Singly let developers access personal data from users, who have control over what they share. It helps developers innovate and empower users. Could this be the common ground for sharing personal data between users, developers and companies ?
Internet users have become accustomed to sharing personal data with apps in return for rich and relevant experiences. But enterprises have been more cautious about such sharing due to proprietary concerns. One company, however, is showing that sharing personal data can be beneficial for both individuals and businesses. Singly will launch as an open source personal data platform that makes it easier for developers to innovate: users grant permissions for apps to access their data from many social web sources - Facebook, Twitter, etc. That data helps to make common web processes like searching for a restaurant on Yelp, going through email, or catching up on a Twitter stream, more relevant to each user.
User data from multiple social networks via Singly’s platform
This startup concentrates on simplicity - Singly’s approach allows developers to quickly build apps and plug in their data to get it running. While each social network has its own authorization process for developers to access user data, Singly has standardized authorization for its supported services, so developers only have to worry about one process. While other platforms, services and applications usually use social sign in or even import some data from social networks, the integration that Singly brings is more streamlined - for example, when a user uploads an image to one network, and a status update to another network, the developer only needs to use the Singly API, not both of the social APIs.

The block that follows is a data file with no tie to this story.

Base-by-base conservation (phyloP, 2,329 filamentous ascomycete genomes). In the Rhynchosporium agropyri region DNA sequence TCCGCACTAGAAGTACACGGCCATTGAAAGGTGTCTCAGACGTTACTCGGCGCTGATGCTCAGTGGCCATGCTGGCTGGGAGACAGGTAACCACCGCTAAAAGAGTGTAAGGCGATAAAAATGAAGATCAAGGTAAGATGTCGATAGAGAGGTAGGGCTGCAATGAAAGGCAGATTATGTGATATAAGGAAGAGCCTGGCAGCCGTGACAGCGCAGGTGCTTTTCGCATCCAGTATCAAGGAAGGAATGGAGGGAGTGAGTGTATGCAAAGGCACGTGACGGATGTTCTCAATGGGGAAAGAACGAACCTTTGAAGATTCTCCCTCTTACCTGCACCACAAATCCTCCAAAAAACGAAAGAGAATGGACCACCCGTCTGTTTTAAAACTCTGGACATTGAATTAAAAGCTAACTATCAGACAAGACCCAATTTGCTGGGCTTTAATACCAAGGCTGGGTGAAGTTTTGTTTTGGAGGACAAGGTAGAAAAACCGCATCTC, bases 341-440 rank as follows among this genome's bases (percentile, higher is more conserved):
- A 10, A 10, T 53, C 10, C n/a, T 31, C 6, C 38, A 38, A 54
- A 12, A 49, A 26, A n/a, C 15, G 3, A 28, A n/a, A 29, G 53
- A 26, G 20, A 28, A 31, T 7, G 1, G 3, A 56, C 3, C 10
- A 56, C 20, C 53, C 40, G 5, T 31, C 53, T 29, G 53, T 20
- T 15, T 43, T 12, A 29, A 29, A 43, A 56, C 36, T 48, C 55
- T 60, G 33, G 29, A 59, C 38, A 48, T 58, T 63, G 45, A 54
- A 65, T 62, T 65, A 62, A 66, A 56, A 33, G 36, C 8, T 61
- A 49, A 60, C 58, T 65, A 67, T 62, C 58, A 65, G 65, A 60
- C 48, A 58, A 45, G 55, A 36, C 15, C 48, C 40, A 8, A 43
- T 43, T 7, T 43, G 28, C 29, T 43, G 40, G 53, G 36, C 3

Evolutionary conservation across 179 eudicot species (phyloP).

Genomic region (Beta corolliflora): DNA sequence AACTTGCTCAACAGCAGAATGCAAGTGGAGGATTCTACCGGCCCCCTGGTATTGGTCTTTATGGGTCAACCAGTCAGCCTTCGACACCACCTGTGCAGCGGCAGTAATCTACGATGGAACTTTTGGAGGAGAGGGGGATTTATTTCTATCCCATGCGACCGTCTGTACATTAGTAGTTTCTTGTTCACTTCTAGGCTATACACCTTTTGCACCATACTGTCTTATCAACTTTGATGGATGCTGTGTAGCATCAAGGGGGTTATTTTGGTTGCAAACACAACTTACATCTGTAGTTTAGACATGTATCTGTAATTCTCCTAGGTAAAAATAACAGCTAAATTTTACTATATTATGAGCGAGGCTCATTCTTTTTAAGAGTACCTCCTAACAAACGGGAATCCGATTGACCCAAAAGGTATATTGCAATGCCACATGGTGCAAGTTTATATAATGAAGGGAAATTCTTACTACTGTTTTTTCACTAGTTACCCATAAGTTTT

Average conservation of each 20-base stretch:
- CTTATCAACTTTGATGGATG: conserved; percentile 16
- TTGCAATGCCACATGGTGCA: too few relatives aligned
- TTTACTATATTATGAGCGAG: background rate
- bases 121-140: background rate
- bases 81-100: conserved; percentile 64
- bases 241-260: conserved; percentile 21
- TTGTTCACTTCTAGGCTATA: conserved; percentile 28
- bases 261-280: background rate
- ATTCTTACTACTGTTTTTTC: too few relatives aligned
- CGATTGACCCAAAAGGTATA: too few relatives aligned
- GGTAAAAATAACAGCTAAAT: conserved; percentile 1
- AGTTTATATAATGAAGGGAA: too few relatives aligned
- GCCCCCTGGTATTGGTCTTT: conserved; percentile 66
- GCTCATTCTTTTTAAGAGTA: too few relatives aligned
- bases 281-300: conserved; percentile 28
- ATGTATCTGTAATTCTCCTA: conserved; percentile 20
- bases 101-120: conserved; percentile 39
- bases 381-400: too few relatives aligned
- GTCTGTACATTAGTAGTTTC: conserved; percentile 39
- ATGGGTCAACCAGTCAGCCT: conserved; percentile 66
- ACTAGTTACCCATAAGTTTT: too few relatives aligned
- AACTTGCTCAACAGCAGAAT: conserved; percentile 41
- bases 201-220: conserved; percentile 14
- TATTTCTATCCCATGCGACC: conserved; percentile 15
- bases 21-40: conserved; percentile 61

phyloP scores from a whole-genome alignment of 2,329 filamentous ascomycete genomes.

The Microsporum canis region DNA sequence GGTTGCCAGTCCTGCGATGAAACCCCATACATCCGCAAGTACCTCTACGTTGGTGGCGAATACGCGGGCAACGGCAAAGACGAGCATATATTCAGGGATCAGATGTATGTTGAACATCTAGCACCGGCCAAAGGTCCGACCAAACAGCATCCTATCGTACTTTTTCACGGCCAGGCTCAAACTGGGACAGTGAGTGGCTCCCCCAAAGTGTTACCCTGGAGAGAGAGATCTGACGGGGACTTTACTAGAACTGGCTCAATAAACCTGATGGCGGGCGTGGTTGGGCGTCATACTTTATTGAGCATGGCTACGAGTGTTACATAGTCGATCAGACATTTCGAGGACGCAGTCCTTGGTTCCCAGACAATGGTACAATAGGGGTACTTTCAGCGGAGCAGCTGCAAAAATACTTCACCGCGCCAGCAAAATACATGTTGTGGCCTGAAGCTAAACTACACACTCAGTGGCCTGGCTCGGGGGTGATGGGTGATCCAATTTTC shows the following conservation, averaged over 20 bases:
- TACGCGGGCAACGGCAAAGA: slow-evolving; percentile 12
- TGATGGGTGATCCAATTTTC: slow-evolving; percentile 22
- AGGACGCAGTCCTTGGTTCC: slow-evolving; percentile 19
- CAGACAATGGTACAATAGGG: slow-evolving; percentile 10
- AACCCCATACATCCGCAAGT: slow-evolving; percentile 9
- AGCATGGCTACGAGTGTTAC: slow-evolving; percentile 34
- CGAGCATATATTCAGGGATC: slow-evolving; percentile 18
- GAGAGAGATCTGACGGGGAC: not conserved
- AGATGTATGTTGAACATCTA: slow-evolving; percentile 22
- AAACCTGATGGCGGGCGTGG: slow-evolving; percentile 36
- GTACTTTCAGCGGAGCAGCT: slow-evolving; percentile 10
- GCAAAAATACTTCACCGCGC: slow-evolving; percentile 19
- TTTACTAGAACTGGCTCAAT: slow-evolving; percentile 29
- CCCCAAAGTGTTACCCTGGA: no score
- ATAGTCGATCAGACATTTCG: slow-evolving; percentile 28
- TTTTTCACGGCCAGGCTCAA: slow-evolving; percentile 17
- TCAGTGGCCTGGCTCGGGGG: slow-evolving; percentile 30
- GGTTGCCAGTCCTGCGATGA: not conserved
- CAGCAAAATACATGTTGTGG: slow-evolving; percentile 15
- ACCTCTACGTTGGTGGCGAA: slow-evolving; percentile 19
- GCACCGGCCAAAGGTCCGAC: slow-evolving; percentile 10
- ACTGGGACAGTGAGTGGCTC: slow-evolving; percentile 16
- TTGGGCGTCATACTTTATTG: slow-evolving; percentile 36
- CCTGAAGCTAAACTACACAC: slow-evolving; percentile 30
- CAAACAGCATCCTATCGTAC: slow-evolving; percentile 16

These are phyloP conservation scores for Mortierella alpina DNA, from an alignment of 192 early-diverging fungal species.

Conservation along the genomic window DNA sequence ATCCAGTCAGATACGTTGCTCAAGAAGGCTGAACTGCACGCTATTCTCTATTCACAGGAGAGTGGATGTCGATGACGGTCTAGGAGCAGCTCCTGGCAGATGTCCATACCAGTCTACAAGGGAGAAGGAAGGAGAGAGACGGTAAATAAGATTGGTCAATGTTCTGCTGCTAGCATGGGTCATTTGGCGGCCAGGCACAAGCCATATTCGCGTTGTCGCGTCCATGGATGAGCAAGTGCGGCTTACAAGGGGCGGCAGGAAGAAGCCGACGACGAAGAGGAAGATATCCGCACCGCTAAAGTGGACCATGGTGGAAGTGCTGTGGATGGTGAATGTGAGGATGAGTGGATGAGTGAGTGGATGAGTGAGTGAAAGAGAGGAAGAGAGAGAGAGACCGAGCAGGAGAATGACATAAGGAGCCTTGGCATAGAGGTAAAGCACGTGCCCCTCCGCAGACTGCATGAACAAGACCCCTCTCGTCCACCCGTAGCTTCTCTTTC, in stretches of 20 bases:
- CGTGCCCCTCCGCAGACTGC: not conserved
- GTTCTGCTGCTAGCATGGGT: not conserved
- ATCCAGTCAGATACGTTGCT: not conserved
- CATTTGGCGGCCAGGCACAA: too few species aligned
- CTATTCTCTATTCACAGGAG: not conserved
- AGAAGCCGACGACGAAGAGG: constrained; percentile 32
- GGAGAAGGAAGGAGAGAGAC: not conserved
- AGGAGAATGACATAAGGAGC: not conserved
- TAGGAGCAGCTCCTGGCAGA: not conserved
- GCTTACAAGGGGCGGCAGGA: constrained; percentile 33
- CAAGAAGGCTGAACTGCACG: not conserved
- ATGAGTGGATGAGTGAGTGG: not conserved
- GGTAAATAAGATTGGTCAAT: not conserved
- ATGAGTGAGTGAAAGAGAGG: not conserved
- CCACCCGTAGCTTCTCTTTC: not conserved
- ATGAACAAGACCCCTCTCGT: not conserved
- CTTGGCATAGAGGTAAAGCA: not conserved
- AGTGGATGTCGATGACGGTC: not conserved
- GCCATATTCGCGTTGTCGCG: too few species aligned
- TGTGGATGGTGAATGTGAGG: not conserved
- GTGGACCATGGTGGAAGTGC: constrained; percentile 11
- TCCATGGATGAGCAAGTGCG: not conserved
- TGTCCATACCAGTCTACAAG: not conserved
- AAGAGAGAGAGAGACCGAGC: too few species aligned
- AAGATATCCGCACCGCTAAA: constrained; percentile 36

Apps have already been released that have influential effects
The type of data power that can come from social networks becomes clear with the results from Hack Day that Singly held last month. During a single afternoon, one developer built an inbox app that can now be found in the Chrome Store. In Do I know thee?, emails that do not come from Facebook, Twitter, LinkedIn and Instagram contacts appear grayed out, providing an easy way for users to see email from likely known sources. Another app, Foodie Finder, connects via mobile to a restaurant stream populated by locations that friends have checked into or taken pictures at.